Recently I was contacted for a radio interview with ABC North West to talk about my PhD work with Varanids. While a nerve wracking experience (my first interview- probably evident to listeners!), it was an exciting opportunity to talk about my work, and some of the problems facing conservation of our incredible native wildlife. ScienceContinue reading “Media Release”
Two common species of varanids within Western Australia are Varanus gouldii, and Varanus panoptes. These two species are often confused. While having similar appearances, V. panoptes tend to grow larger and stockier than V. gouldii, and vary slightly in patterning. V. gouldii appear to have a more uniformly patterned body than V. panoptes, which typicallyContinue reading “Australian Varanids”
Diplodactylus pulcher (with a very apt common name of the Pretty Gecko, or Fine Faced Gecko) are a relatively widespread and common species. D. pulcher has a wide variation in patterning, and can be difficult to differentiate from other species of the Diplodactylus genus, such as D. granariensis. This strikingly marked individual was found in MidContinue reading “Diplodactylus pulcher”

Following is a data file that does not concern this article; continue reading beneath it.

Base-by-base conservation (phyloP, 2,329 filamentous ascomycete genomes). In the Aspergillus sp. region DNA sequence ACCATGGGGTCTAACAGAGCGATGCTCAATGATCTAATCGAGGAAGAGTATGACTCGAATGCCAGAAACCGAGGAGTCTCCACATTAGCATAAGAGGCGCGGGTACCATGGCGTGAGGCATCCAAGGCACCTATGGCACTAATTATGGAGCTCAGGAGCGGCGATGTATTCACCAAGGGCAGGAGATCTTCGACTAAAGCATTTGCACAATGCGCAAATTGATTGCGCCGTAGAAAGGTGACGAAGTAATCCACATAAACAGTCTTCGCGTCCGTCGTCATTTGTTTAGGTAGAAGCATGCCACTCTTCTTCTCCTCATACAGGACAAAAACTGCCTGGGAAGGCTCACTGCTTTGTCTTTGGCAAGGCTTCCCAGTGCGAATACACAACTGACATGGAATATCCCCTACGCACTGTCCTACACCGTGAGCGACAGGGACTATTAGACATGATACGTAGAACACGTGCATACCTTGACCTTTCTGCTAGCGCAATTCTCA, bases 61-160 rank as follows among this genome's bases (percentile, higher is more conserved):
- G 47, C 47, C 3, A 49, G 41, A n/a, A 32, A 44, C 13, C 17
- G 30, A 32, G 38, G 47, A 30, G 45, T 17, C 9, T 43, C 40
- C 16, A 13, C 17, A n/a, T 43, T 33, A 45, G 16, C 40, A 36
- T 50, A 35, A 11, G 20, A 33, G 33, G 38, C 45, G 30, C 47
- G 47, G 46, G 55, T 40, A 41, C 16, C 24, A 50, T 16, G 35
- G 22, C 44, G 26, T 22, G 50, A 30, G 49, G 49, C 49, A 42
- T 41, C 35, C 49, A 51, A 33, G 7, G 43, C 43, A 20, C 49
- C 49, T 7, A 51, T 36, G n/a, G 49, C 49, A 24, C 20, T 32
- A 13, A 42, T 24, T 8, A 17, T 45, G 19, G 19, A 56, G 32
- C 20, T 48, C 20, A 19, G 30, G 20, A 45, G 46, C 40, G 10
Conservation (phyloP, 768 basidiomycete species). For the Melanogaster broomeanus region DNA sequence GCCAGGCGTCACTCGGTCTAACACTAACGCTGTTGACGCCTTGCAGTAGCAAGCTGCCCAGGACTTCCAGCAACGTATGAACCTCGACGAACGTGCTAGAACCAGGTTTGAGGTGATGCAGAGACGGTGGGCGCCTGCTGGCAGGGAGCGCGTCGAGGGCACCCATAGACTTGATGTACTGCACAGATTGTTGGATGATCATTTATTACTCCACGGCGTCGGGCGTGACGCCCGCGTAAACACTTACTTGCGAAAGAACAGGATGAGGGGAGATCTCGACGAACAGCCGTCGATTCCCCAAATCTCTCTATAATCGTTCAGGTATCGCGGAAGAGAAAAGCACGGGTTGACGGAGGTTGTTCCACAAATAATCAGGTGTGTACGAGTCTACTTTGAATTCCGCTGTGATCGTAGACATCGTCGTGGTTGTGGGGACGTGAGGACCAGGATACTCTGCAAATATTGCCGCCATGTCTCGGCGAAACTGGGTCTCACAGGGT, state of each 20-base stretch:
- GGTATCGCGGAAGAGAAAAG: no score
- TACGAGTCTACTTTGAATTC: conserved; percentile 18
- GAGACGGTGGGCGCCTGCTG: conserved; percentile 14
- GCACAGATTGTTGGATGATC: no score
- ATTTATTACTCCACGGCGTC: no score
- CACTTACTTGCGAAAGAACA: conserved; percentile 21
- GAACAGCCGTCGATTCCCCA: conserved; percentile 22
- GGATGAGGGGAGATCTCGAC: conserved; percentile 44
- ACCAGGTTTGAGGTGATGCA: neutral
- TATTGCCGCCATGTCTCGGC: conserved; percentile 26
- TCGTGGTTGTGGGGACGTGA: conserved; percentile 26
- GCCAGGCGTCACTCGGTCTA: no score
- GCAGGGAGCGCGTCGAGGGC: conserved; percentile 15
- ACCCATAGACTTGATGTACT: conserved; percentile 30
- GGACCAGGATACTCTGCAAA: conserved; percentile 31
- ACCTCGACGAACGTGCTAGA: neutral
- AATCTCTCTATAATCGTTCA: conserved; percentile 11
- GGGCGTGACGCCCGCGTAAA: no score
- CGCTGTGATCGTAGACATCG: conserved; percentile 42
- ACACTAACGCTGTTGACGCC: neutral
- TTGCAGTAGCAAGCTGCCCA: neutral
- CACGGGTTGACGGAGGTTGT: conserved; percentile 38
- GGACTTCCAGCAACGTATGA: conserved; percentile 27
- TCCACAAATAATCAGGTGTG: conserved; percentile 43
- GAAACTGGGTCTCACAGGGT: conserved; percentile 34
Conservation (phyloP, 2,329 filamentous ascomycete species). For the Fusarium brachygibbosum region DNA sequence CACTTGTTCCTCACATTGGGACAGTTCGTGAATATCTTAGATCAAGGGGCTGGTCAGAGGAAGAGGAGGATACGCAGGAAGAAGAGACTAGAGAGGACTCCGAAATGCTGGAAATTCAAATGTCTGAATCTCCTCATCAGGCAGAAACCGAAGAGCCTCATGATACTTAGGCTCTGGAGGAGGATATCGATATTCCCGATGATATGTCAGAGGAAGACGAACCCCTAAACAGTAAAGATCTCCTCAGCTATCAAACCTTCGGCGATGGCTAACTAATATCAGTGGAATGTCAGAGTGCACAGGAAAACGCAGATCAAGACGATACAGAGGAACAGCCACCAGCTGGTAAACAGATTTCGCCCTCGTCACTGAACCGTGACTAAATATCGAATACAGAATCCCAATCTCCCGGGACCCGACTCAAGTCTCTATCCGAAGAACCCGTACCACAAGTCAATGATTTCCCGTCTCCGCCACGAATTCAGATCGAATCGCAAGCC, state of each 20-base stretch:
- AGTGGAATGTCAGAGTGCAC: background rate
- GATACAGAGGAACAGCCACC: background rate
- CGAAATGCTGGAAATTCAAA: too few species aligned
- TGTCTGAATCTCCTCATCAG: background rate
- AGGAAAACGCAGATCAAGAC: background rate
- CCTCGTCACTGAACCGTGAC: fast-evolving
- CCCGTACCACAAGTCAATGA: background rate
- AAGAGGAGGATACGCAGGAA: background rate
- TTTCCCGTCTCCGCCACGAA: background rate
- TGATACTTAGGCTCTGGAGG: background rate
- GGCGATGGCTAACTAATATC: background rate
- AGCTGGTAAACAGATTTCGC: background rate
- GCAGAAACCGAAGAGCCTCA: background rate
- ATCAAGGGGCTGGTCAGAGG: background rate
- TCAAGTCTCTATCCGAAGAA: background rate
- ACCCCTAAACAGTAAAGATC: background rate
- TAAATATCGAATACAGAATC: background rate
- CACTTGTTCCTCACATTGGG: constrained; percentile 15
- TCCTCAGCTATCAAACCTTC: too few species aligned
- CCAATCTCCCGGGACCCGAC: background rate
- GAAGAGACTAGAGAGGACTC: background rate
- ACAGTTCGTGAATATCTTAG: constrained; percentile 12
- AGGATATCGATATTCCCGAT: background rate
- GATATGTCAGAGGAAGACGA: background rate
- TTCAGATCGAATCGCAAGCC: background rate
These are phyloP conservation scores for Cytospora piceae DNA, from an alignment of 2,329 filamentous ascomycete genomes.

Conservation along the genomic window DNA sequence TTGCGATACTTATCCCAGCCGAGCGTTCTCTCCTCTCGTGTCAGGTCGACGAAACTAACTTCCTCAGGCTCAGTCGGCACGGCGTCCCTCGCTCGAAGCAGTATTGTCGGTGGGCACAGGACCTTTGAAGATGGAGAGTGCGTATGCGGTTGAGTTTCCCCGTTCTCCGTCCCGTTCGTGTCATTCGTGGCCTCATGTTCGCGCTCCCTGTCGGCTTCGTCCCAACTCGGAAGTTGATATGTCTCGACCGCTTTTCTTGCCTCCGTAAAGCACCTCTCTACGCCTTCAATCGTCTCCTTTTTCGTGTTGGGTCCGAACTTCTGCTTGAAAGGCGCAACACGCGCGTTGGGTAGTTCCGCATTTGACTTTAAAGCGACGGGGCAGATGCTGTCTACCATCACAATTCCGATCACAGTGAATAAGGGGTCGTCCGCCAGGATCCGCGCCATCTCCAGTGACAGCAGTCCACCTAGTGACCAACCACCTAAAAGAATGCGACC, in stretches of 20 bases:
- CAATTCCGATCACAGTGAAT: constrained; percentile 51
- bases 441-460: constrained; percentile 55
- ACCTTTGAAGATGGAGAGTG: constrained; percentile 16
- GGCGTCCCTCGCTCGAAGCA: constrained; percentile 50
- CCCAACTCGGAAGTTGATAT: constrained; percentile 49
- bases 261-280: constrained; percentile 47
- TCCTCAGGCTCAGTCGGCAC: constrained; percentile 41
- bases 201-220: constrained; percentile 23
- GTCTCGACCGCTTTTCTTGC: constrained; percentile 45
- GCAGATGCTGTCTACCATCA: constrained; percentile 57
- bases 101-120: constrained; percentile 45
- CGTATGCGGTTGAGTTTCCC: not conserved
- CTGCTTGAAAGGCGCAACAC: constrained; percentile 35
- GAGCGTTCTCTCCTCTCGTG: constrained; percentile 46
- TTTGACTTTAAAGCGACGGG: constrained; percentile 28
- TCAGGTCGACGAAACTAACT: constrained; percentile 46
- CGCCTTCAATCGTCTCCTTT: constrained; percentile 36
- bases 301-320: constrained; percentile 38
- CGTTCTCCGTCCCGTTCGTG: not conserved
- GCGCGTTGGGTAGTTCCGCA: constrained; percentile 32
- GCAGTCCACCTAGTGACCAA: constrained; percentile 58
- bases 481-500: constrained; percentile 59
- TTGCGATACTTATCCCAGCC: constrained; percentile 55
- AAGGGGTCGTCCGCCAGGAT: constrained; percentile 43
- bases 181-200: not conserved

Perentie’s (Varanus giganteus) are Australia’s largest lizard, growing up to around 2.5m long. Pictured is a juvenile perentie found in Rothsay, WA (close to the southern most end of their distribution).
Western netted dragon’s are found throughout most of arid/semi arid Western Australia, and parts of South Australia. This species typically lives in woody hollows, rock crevices, or shallow burrows, often in and around acacia shrublands. Ctenophorus reticulatus
The bulk of fieldwork is starting to wrap up for the year, so figured it was about time to update the website with some cool reptile finds! So far the list of herp species observations for this season stands at 11, 7 of those being new species for me (some pictured below).
Recently I received my approval of PhD candidacy at Curtin University. My project, scholarship funded by the Centre for Mine Site Restoration (CMSR), will be looking at the behavioural responses of varanids (goannas/monitor lizards, pictured below) to mine site restoration. Watch this space for fieldwork updates! For more information about CMSR, and the other studentContinue reading “Centre For Mine Site Restoration”